What does this have to do with soil?
Soil pH affects our soil health in several different ways. In just the same way that you don’t want to get strong acid or alkalines on your skin, neither do soil microbes and plant roots. Highly acidic and highly alkaline environments can be very hostile to microorganisms.
The nutrient availability is also affected by pH. Certain chemical elements are more readily dissolved in environments of a particular pH, and are bound up and inaccessible in other pH ranges. The most nutrients are available in the neutral range, around 7. Some major nutrients such as nitrogen, phosphorus, and sulphur are less accessible to plants in acidic soils. Iron, manganese, copper, and zinc are considered trace elements which are still essential for plant growth, but these are inaccessible in highly alkaline soils.
Doing the pH test
The pH kit contains a universal indicator dye which will change colour to reflect the pH of the soil. Because the colour of your soil is likely to be quite dark, the colour of the dye will be difficult to see. Barium sulphate is a white powder with a neutral pH, and by adding a small amount of this to the test, it can soak up the indicator and reveal the colour. Please be cautious when using these chemicals. Universal indicator is not toxic but is likely to stain skin and clothing. Barium Sulphate is also non toxic, but can be a mild irritant if inhaled. Appropriate precautions should be taken when using these chemicals. For detailed step by step instructions, see the attached information sheets.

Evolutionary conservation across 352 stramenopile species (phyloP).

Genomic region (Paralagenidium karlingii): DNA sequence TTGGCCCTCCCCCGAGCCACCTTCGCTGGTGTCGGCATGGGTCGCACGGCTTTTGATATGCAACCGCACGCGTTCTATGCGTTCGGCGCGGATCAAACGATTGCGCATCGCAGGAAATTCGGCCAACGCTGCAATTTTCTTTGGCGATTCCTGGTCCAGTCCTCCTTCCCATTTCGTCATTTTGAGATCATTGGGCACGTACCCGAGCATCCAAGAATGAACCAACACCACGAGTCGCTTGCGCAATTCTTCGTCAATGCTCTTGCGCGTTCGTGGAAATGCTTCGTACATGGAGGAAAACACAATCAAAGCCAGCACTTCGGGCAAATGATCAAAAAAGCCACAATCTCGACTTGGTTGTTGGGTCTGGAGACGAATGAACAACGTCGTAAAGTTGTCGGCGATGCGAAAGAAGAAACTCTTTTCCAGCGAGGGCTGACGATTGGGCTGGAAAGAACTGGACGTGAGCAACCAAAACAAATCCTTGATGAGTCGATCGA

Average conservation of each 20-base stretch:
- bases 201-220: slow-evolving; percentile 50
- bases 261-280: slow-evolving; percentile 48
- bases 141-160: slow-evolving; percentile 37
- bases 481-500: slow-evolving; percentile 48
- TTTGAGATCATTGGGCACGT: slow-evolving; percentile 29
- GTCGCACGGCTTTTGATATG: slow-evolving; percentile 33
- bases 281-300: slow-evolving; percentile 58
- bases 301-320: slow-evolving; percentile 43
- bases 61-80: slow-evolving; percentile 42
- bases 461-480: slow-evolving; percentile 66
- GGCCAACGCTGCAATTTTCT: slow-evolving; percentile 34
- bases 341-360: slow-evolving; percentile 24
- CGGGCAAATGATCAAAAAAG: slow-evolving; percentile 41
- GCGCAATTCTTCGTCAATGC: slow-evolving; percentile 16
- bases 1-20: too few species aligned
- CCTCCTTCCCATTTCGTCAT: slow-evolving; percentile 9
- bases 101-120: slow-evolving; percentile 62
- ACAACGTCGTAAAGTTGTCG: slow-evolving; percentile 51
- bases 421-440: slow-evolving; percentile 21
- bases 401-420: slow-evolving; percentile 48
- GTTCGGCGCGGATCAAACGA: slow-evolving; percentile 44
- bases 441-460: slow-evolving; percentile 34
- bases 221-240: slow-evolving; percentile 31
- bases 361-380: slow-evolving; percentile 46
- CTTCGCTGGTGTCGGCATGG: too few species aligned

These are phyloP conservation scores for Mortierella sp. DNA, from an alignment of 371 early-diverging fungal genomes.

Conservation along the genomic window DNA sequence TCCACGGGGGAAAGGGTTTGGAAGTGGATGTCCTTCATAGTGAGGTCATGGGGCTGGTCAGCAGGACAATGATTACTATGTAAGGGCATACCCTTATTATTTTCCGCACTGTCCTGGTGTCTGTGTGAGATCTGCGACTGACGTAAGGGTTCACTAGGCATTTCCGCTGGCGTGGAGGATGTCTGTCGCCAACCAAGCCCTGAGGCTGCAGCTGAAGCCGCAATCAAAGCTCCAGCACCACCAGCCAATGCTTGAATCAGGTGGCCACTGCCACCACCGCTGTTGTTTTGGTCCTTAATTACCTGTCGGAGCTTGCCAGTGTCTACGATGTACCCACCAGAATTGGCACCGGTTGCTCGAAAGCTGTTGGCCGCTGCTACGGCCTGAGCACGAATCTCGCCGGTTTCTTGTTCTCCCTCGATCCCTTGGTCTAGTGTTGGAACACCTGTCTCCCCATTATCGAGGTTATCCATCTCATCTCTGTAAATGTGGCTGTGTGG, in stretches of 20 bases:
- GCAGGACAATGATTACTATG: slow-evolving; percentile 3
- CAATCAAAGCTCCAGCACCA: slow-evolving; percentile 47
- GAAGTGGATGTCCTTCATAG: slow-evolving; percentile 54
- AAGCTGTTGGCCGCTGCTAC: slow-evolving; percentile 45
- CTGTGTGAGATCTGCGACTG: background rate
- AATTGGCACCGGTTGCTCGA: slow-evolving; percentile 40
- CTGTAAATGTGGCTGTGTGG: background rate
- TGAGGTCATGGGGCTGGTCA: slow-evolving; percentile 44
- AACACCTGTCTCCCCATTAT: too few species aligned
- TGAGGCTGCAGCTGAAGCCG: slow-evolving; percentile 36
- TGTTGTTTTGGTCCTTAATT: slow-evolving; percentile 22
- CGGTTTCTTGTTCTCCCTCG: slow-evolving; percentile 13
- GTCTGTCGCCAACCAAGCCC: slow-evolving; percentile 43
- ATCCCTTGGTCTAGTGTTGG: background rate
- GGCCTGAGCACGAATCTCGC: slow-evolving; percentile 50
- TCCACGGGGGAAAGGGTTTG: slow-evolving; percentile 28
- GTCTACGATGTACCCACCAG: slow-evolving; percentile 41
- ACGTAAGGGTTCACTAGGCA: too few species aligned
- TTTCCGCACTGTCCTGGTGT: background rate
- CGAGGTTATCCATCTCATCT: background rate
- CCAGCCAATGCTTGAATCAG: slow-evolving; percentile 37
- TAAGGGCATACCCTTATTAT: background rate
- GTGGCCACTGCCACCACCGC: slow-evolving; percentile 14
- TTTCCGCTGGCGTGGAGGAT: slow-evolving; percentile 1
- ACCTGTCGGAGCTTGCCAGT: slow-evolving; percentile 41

My soil pH is really low/high! What can I do?
Hopefully your soil pH is somewhere between 6-8, however if you discover it is very low or high there are several ways we can help to improve things. If you have an Alkaline soil with a high pH, you can lower the pH using compost rich in organic matter, or with fertilisers such as ammonium nitrate. If your soil pH is very low and acidic, the pH can be increased using fertilisers such as lime (calcium carbonate), dolomite (magnesium carbonate), or potash (potassium chloride or oxide). If you need to add these kinds of fertilisers and supplements to your soil, be sure to check the pH regularly to make sure that enough and not too much was added.
What if my class is locked down?
As we see in our video, the soil pH test does not need to be done outside in the garden. If you are running your classes virtually, you may wish to demonstrate the pH test for your students on camera. You might have them predict what the pH value will be or have them suggest which colour they can see in the completed test. You will have been given enough materials to complete a few separate tests, so you may wish to save some and redo the test when the students are able to be back in the classroom.
For the participation prize photos, this time we are only asking for a photo of the completed pH test. Please remember to save your photos and submit them together at the end of the challenge.
See you again soon with educational checkpoint #3